While frictions between the United States and China in the areas of trade, investment, and technology development are certainly important, in fact the most critical driver of potential instability between Washington and Beijing consists of clashing security perceptions and policies.
In receiving the French president, Chinese leadership has shown it is willing to develop long-term relations with the most important Western countries, including those in Europe that have been at the core of the EU’s new China strategy.
Technonationalists, whatever their nationality, take a strategic view of industry and technology. They view it as fundamental to national security and economic competitiveness and take on faith that economic policies must have strategic underpinnings.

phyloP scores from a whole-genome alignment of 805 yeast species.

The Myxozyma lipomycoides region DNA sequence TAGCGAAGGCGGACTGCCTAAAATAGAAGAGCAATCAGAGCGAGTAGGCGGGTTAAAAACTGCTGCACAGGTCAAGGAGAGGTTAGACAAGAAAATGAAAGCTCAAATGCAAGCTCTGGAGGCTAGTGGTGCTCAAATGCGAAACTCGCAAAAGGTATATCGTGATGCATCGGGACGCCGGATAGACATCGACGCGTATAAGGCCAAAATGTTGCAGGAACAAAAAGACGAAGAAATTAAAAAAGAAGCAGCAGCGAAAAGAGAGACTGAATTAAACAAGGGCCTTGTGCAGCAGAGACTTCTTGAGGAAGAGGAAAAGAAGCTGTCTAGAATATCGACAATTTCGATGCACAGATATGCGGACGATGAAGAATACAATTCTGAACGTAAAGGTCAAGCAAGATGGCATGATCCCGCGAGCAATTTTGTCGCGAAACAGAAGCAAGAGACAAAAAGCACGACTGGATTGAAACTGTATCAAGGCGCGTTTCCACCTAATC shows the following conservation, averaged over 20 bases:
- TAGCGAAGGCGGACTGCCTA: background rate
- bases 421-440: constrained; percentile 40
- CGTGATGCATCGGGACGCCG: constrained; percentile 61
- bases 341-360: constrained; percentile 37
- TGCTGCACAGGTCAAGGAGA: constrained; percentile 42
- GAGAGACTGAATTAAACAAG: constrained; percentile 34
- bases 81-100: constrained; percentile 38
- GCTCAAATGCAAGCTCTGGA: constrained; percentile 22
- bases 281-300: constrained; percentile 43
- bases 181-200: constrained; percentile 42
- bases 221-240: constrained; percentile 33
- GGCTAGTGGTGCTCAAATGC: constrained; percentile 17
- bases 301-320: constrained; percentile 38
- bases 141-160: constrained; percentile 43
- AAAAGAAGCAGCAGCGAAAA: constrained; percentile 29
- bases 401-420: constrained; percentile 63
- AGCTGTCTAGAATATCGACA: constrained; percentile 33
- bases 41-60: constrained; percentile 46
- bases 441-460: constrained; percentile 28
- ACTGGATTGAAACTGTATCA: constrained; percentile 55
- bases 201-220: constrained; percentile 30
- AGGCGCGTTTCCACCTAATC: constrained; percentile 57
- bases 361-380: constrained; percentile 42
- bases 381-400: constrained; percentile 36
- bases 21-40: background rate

Macron ought to use his meetings with his Chinese counterpart and other top officials to boldly advance a broader European agenda on issues ranging from climate change to intellectual property and even to human rights.
What is the long-term future of the U.S.-China relationship?
While the United States and Japan share perceptions toward an increasingly assertive China, U.S.-Japan policy coordination vis-à-vis China is under strain.
It is easy to dismiss “acquisition” as a euphemism for theft, but in reality, trade, foreign investment, licensing, imitation,and, yes, theft have all contributed to China’s technological progress.
Trinh Nguyen will discuss the diverse coping strategies of economies outside of China in emerging Asia as they navigate U.S.-China competition and regional and global headwinds.
The United States and Japan should collaborate with each other to keep their edge, as China increasingly becomes a competitor in high-tech sectors.
Washington and Tokyo should continue to consult with each other to ensure that trade frictions with China do not disrupt their economic relationship.